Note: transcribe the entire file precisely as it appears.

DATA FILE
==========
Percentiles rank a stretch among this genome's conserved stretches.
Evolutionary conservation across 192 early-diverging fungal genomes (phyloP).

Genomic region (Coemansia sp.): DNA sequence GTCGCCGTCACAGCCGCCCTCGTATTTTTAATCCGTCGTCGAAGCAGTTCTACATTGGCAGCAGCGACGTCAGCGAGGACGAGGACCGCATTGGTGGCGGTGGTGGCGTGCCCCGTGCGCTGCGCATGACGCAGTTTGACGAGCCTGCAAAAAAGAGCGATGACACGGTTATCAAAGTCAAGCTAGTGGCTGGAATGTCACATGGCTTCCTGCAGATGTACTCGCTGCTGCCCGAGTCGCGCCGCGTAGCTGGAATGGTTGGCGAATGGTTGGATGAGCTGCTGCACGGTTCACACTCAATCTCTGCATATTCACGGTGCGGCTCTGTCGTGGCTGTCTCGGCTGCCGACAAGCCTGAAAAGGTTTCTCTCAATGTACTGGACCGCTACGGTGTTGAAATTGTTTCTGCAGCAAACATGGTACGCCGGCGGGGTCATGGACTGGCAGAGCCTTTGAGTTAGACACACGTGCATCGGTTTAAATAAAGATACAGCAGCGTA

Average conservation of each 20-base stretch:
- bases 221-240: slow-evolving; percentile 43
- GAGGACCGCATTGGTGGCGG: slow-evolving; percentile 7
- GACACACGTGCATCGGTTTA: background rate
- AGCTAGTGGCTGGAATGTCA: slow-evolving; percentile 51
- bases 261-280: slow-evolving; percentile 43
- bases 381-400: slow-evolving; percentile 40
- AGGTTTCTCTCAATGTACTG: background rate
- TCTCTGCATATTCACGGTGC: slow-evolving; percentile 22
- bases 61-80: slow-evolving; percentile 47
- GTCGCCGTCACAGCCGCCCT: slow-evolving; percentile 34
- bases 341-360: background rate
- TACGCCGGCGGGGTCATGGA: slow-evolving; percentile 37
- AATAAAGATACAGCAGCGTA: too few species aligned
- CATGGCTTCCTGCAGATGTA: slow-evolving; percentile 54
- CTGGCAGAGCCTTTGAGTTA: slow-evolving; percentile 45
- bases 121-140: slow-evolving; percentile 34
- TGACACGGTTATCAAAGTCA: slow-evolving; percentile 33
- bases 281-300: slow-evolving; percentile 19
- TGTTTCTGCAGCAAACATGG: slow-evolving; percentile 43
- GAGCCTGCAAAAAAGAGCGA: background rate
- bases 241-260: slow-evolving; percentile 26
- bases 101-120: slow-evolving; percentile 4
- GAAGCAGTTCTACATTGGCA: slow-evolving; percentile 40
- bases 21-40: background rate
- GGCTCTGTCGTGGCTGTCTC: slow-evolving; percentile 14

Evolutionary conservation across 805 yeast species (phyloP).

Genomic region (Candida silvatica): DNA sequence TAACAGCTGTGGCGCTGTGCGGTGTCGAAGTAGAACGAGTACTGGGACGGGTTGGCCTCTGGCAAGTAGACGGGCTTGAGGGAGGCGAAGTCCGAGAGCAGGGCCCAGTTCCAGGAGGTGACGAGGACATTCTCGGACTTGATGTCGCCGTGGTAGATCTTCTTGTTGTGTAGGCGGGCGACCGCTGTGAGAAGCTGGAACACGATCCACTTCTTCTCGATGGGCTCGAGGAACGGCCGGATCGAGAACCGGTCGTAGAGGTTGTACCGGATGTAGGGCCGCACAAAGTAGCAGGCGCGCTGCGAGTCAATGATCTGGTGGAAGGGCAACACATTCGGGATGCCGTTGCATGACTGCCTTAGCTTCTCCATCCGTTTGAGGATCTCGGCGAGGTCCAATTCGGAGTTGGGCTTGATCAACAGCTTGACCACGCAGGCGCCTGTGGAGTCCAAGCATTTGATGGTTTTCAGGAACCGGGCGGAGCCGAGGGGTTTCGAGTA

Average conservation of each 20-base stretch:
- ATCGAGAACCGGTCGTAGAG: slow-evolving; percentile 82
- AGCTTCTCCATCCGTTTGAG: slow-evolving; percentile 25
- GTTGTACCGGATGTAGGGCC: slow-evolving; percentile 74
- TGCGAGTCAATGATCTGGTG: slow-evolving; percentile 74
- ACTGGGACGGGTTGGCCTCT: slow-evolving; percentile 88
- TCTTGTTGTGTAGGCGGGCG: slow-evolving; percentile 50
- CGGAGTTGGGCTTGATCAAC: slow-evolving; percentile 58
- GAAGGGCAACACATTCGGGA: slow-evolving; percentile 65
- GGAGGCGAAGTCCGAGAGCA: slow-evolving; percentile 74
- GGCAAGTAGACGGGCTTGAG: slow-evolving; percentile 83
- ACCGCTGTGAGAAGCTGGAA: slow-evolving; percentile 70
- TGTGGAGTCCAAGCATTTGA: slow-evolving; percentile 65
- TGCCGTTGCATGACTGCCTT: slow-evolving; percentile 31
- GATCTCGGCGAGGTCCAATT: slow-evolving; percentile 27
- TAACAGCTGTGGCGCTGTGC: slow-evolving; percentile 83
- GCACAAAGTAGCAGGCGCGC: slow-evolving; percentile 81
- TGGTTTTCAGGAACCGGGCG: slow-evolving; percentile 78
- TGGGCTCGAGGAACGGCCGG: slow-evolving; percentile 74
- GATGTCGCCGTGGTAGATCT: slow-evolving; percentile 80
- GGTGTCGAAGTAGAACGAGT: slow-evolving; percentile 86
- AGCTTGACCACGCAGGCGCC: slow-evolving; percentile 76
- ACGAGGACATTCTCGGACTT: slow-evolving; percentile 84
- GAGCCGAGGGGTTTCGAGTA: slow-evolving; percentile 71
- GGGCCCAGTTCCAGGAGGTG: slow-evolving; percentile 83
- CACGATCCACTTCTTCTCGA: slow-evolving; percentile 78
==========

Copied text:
Percentiles rank a stretch among this genome's conserved stretches.
Evolutionary conservation across 192 early-diverging fungal genomes (phyloP).

Genomic region (Coemansia sp.): DNA sequence GTCGCCGTCACAGCCGCCCTCGTATTTTTAATCCGTCGTCGAAGCAGTTCTACATTGGCAGCAGCGACGTCAGCGAGGACGAGGACCGCATTGGTGGCGGTGGTGGCGTGCCCCGTGCGCTGCGCATGACGCAGTTTGACGAGCCTGCAAAAAAGAGCGATGACACGGTTATCAAAGTCAAGCTAGTGGCTGGAATGTCACATGGCTTCCTGCAGATGTACTCGCTGCTGCCCGAGTCGCGCCGCGTAGCTGGAATGGTTGGCGAATGGTTGGATGAGCTGCTGCACGGTTCACACTCAATCTCTGCATATTCACGGTGCGGCTCTGTCGTGGCTGTCTCGGCTGCCGACAAGCCTGAAAAGGTTTCTCTCAATGTACTGGACCGCTACGGTGTTGAAATTGTTTCTGCAGCAAACATGGTACGCCGGCGGGGTCATGGACTGGCAGAGCCTTTGAGTTAGACACACGTGCATCGGTTTAAATAAAGATACAGCAGCGTA

Average conservation of each 20-base stretch:
- bases 221-240: slow-evolving; percentile 43
- GAGGACCGCATTGGTGGCGG: slow-evolving; percentile 7
- GACACACGTGCATCGGTTTA: background rate
- AGCTAGTGGCTGGAATGTCA: slow-evolving; percentile 51
- bases 261-280: slow-evolving; percentile 43
- bases 381-400: slow-evolving; percentile 40
- AGGTTTCTCTCAATGTACTG: background rate
- TCTCTGCATATTCACGGTGC: slow-evolving; percentile 22
- bases 61-80: slow-evolving; percentile 47
- GTCGCCGTCACAGCCGCCCT: slow-evolving; percentile 34
- bases 341-360: background rate
- TACGCCGGCGGGGTCATGGA: slow-evolving; percentile 37
- AATAAAGATACAGCAGCGTA: too few species aligned
- CATGGCTTCCTGCAGATGTA: slow-evolving; percentile 54
- CTGGCAGAGCCTTTGAGTTA: slow-evolving; percentile 45
- bases 121-140: slow-evolving; percentile 34
- TGACACGGTTATCAAAGTCA: slow-evolving; percentile 33
- bases 281-300: slow-evolving; percentile 19
- TGTTTCTGCAGCAAACATGG: slow-evolving; percentile 43
- GAGCCTGCAAAAAAGAGCGA: background rate
- bases 241-260: slow-evolving; percentile 26
- bases 101-120: slow-evolving; percentile 4
- GAAGCAGTTCTACATTGGCA: slow-evolving; percentile 40
- bases 21-40: background rate
- GGCTCTGTCGTGGCTGTCTC: slow-evolving; percentile 14

Evolutionary conservation across 805 yeast species (phyloP).

Genomic region (Candida silvatica): DNA sequence TAACAGCTGTGGCGCTGTGCGGTGTCGAAGTAGAACGAGTACTGGGACGGGTTGGCCTCTGGCAAGTAGACGGGCTTGAGGGAGGCGAAGTCCGAGAGCAGGGCCCAGTTCCAGGAGGTGACGAGGACATTCTCGGACTTGATGTCGCCGTGGTAGATCTTCTTGTTGTGTAGGCGGGCGACCGCTGTGAGAAGCTGGAACACGATCCACTTCTTCTCGATGGGCTCGAGGAACGGCCGGATCGAGAACCGGTCGTAGAGGTTGTACCGGATGTAGGGCCGCACAAAGTAGCAGGCGCGCTGCGAGTCAATGATCTGGTGGAAGGGCAACACATTCGGGATGCCGTTGCATGACTGCCTTAGCTTCTCCATCCGTTTGAGGATCTCGGCGAGGTCCAATTCGGAGTTGGGCTTGATCAACAGCTTGACCACGCAGGCGCCTGTGGAGTCCAAGCATTTGATGGTTTTCAGGAACCGGGCGGAGCCGAGGGGTTTCGAGTA

Average conservation of each 20-base stretch:
- ATCGAGAACCGGTCGTAGAG: slow-evolving; percentile 82
- AGCTTCTCCATCCGTTTGAG: slow-evolving; percentile 25
- GTTGTACCGGATGTAGGGCC: slow-evolving; percentile 74
- TGCGAGTCAATGATCTGGTG: slow-evolving; percentile 74
- ACTGGGACGGGTTGGCCTCT: slow-evolving; percentile 88
- TCTTGTTGTGTAGGCGGGCG: slow-evolving; percentile 50
- CGGAGTTGGGCTTGATCAAC: slow-evolving; percentile 58
- GAAGGGCAACACATTCGGGA: slow-evolving; percentile 65
- GGAGGCGAAGTCCGAGAGCA: slow-evolving; percentile 74
- GGCAAGTAGACGGGCTTGAG: slow-evolving; percentile 83
- ACCGCTGTGAGAAGCTGGAA: slow-evolving; percentile 70
- TGTGGAGTCCAAGCATTTGA: slow-evolving; percentile 65
- TGCCGTTGCATGACTGCCTT: slow-evolving; percentile 31
- GATCTCGGCGAGGTCCAATT: slow-evolving; percentile 27
- TAACAGCTGTGGCGCTGTGC: slow-evolving; percentile 83
- GCACAAAGTAGCAGGCGCGC: slow-evolving; percentile 81
- TGGTTTTCAGGAACCGGGCG: slow-evolving; percentile 78
- TGGGCTCGAGGAACGGCCGG: slow-evolving; percentile 74
- GATGTCGCCGTGGTAGATCT: slow-evolving; percentile 80
- GGTGTCGAAGTAGAACGAGT: slow-evolving; percentile 86
- AGCTTGACCACGCAGGCGCC: slow-evolving; percentile 76
- ACGAGGACATTCTCGGACTT: slow-evolving; percentile 84
- GAGCCGAGGGGTTTCGAGTA: slow-evolving; percentile 71
- GGGCCCAGTTCCAGGAGGTG: slow-evolving; percentile 83
- CACGATCCACTTCTTCTCGA: slow-evolving; percentile 78